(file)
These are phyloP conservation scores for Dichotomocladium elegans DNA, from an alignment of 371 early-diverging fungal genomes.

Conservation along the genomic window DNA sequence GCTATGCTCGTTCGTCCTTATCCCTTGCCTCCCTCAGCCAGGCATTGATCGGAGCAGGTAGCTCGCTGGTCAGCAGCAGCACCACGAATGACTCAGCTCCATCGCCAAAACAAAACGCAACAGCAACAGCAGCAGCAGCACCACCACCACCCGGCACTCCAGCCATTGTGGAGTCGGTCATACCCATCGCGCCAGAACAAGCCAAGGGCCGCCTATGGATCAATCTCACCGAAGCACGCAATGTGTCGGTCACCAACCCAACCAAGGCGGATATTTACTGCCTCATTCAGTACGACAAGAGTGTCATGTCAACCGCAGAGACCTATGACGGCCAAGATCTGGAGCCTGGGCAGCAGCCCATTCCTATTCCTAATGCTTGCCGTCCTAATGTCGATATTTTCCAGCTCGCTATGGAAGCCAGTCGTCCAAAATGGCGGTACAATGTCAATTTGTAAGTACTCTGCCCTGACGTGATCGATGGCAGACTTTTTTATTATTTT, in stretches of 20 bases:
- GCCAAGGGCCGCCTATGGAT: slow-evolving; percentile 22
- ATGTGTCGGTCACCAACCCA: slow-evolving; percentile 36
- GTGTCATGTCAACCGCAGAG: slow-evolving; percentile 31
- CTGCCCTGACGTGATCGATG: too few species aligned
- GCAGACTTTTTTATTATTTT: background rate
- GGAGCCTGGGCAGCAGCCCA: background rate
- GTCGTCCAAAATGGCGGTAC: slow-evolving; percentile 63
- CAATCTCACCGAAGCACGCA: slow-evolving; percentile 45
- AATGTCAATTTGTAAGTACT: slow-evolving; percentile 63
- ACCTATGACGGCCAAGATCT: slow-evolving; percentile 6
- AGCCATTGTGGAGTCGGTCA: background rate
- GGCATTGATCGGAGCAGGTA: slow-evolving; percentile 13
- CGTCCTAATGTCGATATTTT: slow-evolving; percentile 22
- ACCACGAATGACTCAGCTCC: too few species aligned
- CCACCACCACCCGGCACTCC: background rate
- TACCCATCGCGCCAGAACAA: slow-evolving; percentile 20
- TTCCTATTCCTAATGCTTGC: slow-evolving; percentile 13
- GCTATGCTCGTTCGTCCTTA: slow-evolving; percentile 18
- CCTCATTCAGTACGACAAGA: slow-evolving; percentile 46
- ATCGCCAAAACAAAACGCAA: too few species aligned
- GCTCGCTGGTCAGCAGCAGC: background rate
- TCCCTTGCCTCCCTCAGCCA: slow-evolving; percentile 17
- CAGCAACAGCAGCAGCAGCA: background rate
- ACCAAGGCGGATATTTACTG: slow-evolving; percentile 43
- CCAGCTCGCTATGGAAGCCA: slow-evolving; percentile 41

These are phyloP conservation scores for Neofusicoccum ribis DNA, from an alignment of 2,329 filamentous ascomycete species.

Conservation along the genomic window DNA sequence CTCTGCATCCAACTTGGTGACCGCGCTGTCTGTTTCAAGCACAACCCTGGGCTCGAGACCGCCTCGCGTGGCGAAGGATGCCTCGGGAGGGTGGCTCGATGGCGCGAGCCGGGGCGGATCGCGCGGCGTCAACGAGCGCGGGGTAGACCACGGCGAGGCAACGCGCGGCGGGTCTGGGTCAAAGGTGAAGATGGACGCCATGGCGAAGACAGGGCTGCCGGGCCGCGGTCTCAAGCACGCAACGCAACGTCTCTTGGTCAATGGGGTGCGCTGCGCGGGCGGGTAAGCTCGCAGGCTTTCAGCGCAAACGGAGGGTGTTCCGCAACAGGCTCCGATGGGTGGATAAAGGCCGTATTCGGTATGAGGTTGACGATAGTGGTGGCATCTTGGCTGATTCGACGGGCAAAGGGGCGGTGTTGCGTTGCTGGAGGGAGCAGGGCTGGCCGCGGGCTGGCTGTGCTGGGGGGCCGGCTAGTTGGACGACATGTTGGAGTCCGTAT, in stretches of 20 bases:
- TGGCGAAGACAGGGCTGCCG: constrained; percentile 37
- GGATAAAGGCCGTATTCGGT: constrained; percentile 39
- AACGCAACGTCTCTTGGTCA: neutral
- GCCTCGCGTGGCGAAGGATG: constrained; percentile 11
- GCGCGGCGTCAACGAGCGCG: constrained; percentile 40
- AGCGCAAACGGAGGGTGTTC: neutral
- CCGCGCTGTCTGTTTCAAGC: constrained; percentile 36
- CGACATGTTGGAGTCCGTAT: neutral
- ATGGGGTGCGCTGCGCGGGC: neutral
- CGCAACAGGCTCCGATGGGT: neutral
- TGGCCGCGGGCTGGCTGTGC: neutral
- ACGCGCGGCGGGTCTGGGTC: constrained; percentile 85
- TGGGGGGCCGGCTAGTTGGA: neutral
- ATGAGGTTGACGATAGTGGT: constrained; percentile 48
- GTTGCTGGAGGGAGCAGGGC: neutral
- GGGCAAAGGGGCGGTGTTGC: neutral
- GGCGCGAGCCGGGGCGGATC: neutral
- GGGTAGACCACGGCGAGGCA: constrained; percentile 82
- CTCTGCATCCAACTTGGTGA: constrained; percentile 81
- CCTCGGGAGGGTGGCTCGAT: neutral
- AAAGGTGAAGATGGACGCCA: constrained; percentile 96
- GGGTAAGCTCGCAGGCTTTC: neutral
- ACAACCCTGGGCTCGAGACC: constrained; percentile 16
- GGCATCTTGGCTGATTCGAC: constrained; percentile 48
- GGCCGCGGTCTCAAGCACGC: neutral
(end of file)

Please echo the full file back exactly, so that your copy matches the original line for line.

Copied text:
These are phyloP conservation scores for Dichotomocladium elegans DNA, from an alignment of 371 early-diverging fungal genomes.

Conservation along the genomic window DNA sequence GCTATGCTCGTTCGTCCTTATCCCTTGCCTCCCTCAGCCAGGCATTGATCGGAGCAGGTAGCTCGCTGGTCAGCAGCAGCACCACGAATGACTCAGCTCCATCGCCAAAACAAAACGCAACAGCAACAGCAGCAGCAGCACCACCACCACCCGGCACTCCAGCCATTGTGGAGTCGGTCATACCCATCGCGCCAGAACAAGCCAAGGGCCGCCTATGGATCAATCTCACCGAAGCACGCAATGTGTCGGTCACCAACCCAACCAAGGCGGATATTTACTGCCTCATTCAGTACGACAAGAGTGTCATGTCAACCGCAGAGACCTATGACGGCCAAGATCTGGAGCCTGGGCAGCAGCCCATTCCTATTCCTAATGCTTGCCGTCCTAATGTCGATATTTTCCAGCTCGCTATGGAAGCCAGTCGTCCAAAATGGCGGTACAATGTCAATTTGTAAGTACTCTGCCCTGACGTGATCGATGGCAGACTTTTTTATTATTTT, in stretches of 20 bases:
- GCCAAGGGCCGCCTATGGAT: slow-evolving; percentile 22
- ATGTGTCGGTCACCAACCCA: slow-evolving; percentile 36
- GTGTCATGTCAACCGCAGAG: slow-evolving; percentile 31
- CTGCCCTGACGTGATCGATG: too few species aligned
- GCAGACTTTTTTATTATTTT: background rate
- GGAGCCTGGGCAGCAGCCCA: background rate
- GTCGTCCAAAATGGCGGTAC: slow-evolving; percentile 63
- CAATCTCACCGAAGCACGCA: slow-evolving; percentile 45
- AATGTCAATTTGTAAGTACT: slow-evolving; percentile 63
- ACCTATGACGGCCAAGATCT: slow-evolving; percentile 6
- AGCCATTGTGGAGTCGGTCA: background rate
- GGCATTGATCGGAGCAGGTA: slow-evolving; percentile 13
- CGTCCTAATGTCGATATTTT: slow-evolving; percentile 22
- ACCACGAATGACTCAGCTCC: too few species aligned
- CCACCACCACCCGGCACTCC: background rate
- TACCCATCGCGCCAGAACAA: slow-evolving; percentile 20
- TTCCTATTCCTAATGCTTGC: slow-evolving; percentile 13
- GCTATGCTCGTTCGTCCTTA: slow-evolving; percentile 18
- CCTCATTCAGTACGACAAGA: slow-evolving; percentile 46
- ATCGCCAAAACAAAACGCAA: too few species aligned
- GCTCGCTGGTCAGCAGCAGC: background rate
- TCCCTTGCCTCCCTCAGCCA: slow-evolving; percentile 17
- CAGCAACAGCAGCAGCAGCA: background rate
- ACCAAGGCGGATATTTACTG: slow-evolving; percentile 43
- CCAGCTCGCTATGGAAGCCA: slow-evolving; percentile 41

These are phyloP conservation scores for Neofusicoccum ribis DNA, from an alignment of 2,329 filamentous ascomycete species.

Conservation along the genomic window DNA sequence CTCTGCATCCAACTTGGTGACCGCGCTGTCTGTTTCAAGCACAACCCTGGGCTCGAGACCGCCTCGCGTGGCGAAGGATGCCTCGGGAGGGTGGCTCGATGGCGCGAGCCGGGGCGGATCGCGCGGCGTCAACGAGCGCGGGGTAGACCACGGCGAGGCAACGCGCGGCGGGTCTGGGTCAAAGGTGAAGATGGACGCCATGGCGAAGACAGGGCTGCCGGGCCGCGGTCTCAAGCACGCAACGCAACGTCTCTTGGTCAATGGGGTGCGCTGCGCGGGCGGGTAAGCTCGCAGGCTTTCAGCGCAAACGGAGGGTGTTCCGCAACAGGCTCCGATGGGTGGATAAAGGCCGTATTCGGTATGAGGTTGACGATAGTGGTGGCATCTTGGCTGATTCGACGGGCAAAGGGGCGGTGTTGCGTTGCTGGAGGGAGCAGGGCTGGCCGCGGGCTGGCTGTGCTGGGGGGCCGGCTAGTTGGACGACATGTTGGAGTCCGTAT, in stretches of 20 bases:
- TGGCGAAGACAGGGCTGCCG: constrained; percentile 37
- GGATAAAGGCCGTATTCGGT: constrained; percentile 39
- AACGCAACGTCTCTTGGTCA: neutral
- GCCTCGCGTGGCGAAGGATG: constrained; percentile 11
- GCGCGGCGTCAACGAGCGCG: constrained; percentile 40
- AGCGCAAACGGAGGGTGTTC: neutral
- CCGCGCTGTCTGTTTCAAGC: constrained; percentile 36
- CGACATGTTGGAGTCCGTAT: neutral
- ATGGGGTGCGCTGCGCGGGC: neutral
- CGCAACAGGCTCCGATGGGT: neutral
- TGGCCGCGGGCTGGCTGTGC: neutral
- ACGCGCGGCGGGTCTGGGTC: constrained; percentile 85
- TGGGGGGCCGGCTAGTTGGA: neutral
- ATGAGGTTGACGATAGTGGT: constrained; percentile 48
- GTTGCTGGAGGGAGCAGGGC: neutral
- GGGCAAAGGGGCGGTGTTGC: neutral
- GGCGCGAGCCGGGGCGGATC: neutral
- GGGTAGACCACGGCGAGGCA: constrained; percentile 82
- CTCTGCATCCAACTTGGTGA: constrained; percentile 81
- CCTCGGGAGGGTGGCTCGAT: neutral
- AAAGGTGAAGATGGACGCCA: constrained; percentile 96
- GGGTAAGCTCGCAGGCTTTC: neutral
- ACAACCCTGGGCTCGAGACC: constrained; percentile 16
- GGCATCTTGGCTGATTCGAC: constrained; percentile 48
- GGCCGCGGTCTCAAGCACGC: neutral